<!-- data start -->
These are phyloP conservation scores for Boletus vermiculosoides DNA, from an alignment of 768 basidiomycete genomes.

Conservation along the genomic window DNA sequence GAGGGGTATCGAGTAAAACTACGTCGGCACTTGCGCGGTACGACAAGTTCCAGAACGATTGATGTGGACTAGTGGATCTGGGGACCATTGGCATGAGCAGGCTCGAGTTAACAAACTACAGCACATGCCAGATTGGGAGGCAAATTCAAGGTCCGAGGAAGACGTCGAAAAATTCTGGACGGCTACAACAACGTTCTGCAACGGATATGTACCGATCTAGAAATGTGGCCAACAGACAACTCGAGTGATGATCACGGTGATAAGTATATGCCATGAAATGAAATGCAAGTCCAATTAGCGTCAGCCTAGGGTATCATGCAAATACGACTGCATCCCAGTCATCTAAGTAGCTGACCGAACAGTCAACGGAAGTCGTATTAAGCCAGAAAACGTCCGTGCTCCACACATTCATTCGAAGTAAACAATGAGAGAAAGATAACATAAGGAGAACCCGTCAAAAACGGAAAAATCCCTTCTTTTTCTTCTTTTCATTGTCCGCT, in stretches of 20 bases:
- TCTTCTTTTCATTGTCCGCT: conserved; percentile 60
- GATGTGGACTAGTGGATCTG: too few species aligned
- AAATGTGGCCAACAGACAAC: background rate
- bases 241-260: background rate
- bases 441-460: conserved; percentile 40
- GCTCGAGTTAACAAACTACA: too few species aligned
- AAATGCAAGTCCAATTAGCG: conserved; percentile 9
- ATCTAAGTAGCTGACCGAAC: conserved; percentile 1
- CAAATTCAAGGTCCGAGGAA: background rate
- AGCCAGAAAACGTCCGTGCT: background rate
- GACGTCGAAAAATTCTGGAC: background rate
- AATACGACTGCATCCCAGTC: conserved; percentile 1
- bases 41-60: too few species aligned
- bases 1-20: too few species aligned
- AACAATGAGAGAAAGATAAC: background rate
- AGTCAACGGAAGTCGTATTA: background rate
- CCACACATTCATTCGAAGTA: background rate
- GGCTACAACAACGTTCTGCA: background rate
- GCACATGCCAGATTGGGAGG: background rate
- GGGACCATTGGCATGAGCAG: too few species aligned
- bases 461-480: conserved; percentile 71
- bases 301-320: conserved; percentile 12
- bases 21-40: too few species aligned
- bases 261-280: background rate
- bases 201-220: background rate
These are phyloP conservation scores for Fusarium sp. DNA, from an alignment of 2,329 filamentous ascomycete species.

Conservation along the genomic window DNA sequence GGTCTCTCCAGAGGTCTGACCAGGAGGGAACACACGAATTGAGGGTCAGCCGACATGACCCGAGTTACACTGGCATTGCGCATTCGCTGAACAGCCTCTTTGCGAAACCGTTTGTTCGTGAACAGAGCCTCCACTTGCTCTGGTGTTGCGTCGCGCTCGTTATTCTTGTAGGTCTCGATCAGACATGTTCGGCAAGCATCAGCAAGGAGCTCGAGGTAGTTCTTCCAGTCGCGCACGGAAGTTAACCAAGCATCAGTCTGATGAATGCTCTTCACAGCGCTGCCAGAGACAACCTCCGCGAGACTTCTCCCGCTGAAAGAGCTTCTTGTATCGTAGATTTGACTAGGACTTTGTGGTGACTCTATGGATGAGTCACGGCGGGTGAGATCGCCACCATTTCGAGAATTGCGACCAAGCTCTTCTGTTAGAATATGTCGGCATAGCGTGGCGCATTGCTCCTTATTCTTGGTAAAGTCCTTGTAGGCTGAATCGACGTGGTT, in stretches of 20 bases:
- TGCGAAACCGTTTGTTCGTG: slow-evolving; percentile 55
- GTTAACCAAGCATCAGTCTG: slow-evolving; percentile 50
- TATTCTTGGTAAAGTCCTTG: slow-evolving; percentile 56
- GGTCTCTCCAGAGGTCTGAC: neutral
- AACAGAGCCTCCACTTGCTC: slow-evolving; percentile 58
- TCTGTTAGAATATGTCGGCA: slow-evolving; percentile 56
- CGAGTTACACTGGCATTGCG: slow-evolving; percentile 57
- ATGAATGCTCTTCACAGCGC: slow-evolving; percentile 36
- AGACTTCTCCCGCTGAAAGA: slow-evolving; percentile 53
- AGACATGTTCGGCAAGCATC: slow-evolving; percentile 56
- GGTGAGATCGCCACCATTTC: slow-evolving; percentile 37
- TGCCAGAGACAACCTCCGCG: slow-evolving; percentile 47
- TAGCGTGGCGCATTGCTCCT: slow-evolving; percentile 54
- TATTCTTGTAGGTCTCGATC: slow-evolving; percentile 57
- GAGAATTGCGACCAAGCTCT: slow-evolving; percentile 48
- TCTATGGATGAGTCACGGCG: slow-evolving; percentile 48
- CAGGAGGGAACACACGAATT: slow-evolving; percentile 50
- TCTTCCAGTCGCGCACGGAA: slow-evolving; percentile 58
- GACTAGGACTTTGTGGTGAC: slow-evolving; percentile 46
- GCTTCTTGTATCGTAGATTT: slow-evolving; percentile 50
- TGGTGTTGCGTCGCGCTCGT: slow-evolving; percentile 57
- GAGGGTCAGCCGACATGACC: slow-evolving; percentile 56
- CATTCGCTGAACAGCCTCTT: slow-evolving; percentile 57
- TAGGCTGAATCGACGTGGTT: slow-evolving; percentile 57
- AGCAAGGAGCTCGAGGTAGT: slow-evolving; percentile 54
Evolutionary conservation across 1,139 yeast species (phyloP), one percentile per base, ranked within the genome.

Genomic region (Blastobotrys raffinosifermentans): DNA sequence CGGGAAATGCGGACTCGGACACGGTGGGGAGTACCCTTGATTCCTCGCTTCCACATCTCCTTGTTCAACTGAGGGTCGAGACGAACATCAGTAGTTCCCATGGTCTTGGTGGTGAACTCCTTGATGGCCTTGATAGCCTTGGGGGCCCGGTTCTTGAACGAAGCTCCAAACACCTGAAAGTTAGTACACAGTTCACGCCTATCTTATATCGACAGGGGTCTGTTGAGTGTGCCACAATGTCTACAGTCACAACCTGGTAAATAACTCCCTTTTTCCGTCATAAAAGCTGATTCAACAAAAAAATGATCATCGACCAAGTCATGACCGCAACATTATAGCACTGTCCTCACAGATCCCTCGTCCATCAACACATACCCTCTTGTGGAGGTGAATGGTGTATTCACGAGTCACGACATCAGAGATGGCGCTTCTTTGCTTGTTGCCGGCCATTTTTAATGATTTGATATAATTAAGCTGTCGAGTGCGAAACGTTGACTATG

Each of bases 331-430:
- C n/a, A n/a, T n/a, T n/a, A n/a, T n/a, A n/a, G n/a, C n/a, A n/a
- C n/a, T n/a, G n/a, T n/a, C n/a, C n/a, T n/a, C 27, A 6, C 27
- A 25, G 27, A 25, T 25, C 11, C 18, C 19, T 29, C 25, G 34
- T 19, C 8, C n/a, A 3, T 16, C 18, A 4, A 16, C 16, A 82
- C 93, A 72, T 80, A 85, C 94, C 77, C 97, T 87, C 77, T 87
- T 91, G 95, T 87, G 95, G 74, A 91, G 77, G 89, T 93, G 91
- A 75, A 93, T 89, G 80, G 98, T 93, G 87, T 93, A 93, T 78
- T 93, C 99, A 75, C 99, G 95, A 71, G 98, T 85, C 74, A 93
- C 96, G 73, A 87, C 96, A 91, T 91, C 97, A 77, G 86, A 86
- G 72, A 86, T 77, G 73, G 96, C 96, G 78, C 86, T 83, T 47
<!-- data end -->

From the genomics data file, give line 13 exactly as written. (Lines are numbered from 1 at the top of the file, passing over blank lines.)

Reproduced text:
- GACGTCGAAAAATTCTGGAC: background rate